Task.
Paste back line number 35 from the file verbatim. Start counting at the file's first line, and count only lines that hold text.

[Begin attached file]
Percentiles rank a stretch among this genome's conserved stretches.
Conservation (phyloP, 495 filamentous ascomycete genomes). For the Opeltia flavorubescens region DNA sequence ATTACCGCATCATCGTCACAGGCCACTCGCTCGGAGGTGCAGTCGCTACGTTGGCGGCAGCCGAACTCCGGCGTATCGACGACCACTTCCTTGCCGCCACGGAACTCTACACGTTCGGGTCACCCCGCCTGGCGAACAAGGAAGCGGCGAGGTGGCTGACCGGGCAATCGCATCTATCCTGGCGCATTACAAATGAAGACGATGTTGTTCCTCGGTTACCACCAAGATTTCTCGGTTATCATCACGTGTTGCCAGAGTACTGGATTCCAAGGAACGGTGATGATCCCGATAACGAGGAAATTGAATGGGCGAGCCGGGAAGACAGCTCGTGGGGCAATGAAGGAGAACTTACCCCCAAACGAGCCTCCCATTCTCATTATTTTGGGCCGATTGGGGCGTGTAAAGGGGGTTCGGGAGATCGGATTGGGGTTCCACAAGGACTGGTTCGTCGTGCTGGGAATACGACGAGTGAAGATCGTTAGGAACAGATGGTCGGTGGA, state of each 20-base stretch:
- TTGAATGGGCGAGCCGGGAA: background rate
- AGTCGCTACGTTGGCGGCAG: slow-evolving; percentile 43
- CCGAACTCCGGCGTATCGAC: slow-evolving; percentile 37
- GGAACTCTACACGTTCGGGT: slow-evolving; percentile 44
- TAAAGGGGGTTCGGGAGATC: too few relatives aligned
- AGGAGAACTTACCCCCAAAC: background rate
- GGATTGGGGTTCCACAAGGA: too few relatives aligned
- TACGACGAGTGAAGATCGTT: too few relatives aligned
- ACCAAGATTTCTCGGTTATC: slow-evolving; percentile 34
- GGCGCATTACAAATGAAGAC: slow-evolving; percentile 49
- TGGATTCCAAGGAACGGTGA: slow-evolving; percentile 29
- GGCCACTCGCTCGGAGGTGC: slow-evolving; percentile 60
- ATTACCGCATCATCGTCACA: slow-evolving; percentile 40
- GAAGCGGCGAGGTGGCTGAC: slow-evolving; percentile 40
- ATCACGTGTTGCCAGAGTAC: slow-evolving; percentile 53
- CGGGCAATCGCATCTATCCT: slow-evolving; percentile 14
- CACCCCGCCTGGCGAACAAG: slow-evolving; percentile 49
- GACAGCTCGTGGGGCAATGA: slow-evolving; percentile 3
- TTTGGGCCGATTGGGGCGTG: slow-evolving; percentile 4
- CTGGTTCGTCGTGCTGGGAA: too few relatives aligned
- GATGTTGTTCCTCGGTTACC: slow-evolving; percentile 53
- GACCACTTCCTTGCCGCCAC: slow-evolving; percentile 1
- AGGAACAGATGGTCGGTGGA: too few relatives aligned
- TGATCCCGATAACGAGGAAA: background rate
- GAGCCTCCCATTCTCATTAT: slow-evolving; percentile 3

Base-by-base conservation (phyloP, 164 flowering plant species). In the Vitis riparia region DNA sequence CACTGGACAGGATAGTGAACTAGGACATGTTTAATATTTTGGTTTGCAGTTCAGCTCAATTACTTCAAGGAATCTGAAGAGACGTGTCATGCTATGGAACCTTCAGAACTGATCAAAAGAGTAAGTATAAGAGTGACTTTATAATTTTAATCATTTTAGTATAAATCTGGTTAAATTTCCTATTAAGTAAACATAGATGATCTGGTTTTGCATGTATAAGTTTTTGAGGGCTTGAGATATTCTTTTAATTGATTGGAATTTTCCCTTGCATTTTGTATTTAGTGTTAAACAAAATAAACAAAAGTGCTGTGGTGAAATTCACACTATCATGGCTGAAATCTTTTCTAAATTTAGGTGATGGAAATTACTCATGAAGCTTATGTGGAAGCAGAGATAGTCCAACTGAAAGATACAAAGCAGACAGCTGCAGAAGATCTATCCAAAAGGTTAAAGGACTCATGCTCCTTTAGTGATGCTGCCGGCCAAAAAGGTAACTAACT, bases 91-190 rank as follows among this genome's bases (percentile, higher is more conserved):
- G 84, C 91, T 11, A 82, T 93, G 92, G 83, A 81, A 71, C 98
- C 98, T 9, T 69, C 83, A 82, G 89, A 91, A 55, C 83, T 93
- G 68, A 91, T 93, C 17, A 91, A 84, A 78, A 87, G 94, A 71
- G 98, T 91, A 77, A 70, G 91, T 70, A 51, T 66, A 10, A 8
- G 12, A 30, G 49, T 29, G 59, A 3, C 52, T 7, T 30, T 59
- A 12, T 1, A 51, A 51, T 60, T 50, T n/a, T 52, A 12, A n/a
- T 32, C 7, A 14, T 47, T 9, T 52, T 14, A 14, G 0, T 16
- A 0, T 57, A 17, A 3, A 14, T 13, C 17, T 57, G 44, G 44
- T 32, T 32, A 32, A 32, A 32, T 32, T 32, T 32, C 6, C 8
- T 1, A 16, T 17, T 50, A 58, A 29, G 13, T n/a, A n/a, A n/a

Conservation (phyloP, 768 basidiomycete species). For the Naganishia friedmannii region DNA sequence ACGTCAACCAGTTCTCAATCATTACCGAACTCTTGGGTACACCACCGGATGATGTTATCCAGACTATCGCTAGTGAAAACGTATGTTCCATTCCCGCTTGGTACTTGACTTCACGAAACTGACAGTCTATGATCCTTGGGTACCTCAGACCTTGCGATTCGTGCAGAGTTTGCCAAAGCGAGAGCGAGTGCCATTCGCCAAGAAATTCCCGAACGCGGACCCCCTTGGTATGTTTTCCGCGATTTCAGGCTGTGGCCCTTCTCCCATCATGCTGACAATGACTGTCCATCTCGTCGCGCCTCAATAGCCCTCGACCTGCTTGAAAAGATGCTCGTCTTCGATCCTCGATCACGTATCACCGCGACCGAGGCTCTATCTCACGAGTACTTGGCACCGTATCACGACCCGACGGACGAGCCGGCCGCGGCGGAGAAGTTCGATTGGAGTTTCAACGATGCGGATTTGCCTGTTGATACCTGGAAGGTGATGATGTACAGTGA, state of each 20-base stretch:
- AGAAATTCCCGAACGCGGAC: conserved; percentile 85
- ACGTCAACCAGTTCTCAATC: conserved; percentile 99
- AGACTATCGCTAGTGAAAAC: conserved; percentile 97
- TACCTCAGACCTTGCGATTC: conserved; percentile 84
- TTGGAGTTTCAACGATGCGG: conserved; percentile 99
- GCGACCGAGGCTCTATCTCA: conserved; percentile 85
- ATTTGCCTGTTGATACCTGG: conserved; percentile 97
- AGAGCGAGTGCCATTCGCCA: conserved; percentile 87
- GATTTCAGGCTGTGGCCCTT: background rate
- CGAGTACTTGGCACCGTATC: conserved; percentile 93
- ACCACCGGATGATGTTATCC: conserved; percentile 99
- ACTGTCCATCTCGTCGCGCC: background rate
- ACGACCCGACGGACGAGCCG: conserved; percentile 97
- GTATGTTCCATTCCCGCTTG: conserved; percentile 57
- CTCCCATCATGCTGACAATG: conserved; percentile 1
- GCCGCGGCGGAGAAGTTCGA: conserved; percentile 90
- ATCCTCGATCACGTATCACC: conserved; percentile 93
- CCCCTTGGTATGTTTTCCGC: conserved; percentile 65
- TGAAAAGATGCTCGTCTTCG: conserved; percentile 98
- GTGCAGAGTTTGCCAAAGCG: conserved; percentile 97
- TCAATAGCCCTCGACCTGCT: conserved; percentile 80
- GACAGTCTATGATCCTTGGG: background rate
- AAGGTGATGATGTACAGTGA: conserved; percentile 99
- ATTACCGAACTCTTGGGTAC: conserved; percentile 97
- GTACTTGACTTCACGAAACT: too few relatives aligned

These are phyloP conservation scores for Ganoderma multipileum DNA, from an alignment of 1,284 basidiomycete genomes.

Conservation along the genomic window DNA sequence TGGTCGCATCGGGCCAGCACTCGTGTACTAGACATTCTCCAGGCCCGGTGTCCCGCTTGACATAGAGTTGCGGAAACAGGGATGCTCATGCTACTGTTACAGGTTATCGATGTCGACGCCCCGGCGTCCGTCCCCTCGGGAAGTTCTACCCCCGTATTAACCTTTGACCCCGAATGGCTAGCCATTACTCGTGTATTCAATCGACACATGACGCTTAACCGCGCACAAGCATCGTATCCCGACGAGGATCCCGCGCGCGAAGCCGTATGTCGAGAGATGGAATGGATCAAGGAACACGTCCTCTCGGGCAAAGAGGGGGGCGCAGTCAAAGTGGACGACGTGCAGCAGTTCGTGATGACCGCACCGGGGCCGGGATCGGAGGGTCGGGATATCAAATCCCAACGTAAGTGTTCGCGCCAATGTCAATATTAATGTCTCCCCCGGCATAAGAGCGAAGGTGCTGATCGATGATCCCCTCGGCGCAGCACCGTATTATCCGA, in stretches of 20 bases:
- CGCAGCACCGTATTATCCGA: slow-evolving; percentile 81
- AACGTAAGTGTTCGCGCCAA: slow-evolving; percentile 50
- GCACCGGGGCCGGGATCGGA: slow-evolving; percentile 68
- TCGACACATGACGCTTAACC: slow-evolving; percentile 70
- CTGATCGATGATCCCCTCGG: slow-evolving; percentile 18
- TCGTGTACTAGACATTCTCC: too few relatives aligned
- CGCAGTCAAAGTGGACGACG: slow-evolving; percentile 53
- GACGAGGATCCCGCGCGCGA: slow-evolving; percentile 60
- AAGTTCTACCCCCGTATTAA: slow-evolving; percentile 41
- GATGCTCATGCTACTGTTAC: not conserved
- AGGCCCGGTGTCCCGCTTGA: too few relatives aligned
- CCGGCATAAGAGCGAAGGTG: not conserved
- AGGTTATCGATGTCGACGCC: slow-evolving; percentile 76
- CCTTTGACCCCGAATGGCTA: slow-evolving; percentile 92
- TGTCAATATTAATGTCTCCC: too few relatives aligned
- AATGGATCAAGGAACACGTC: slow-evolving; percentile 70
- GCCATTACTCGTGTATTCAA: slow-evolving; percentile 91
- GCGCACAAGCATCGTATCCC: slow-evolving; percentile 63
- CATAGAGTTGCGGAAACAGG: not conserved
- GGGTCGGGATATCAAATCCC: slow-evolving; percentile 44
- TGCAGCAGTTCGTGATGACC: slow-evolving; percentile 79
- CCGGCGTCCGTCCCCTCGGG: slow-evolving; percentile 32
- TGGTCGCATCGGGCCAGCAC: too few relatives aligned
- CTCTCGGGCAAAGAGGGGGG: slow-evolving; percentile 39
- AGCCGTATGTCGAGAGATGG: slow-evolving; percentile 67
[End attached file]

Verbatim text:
- T 32, C 7, A 14, T 47, T 9, T 52, T 14, A 14, G 0, T 16